Enhanced External Security for Advantage CA-Dataquery for CA-Datacom.
In preparing this article, it is assumed that the reader has a basic understanding of the external security feature of Advantage CA-Datacom/DB Database. Also, the discussion and examples make no assumptions regarding which external security product is in use. This article is not meant to be External Security 101.
First, a brief review of the genesis of paths in the Advantage CA-Datacom external security implementation. When the external security feature was first introduced, a user ID had the same access rights to a table regardless of the means of access. In other words, a user accessing a table using navigational requests had the same access rights using SQL. (For the purposes of this article, navigational includes record-at-a-time (RAAT) and set-at-a-time (SAAT) commands.) It was determined that this implementation was insufficient in many environments.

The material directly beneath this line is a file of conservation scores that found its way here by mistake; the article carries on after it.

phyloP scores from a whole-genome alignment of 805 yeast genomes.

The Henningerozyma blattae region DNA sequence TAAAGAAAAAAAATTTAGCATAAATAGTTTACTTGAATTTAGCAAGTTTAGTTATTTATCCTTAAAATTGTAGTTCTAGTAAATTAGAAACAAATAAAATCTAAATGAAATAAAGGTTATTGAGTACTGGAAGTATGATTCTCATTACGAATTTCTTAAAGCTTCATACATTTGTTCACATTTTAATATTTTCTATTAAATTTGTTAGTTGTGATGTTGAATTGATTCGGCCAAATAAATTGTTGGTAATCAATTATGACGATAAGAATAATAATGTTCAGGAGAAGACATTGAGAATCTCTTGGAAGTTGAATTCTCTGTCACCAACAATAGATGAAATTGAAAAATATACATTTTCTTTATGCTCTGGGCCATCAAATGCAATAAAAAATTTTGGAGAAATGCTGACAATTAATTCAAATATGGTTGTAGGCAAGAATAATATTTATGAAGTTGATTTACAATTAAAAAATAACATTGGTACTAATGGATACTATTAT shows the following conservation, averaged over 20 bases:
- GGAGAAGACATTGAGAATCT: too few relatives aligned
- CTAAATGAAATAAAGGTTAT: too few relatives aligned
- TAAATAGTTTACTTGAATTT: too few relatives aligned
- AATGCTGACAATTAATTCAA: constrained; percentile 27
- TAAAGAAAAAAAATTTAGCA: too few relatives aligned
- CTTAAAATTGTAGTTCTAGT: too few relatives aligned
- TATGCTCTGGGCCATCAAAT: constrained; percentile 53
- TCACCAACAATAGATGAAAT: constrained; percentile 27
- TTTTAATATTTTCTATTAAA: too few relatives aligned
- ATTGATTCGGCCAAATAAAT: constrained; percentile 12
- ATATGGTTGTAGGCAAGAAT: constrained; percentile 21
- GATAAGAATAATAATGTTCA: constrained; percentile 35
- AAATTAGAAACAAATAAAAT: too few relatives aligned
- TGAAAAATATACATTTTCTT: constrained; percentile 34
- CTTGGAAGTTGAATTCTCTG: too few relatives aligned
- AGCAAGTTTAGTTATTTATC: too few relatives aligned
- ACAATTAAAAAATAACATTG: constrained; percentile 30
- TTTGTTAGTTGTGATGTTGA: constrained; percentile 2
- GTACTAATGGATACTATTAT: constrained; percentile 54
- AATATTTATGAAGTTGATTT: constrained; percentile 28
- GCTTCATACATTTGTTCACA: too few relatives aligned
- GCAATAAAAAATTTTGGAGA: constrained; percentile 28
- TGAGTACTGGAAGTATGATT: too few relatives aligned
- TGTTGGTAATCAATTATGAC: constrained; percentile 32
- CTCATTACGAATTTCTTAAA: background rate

To provide a finer degree of granularity, the concept of "paths" was introduced in Advantage CA-Datacom/DB r9. The concept of paths was implemented by adding a new Table Class called DXTABLE in addition to the existing DTTABLE. Also, the concept of "levels of security" was introduced using a pair of new DTSYSTEM resources: LEVEL01 and LEVEL02. LEVEL01 provided for only the single table class, DTTABLE, which was the original implementation. LEVEL02 provides two security paths, one for navigational and one for SQL. Thus, a user could have different access rights to a table depending on the type of commands being used.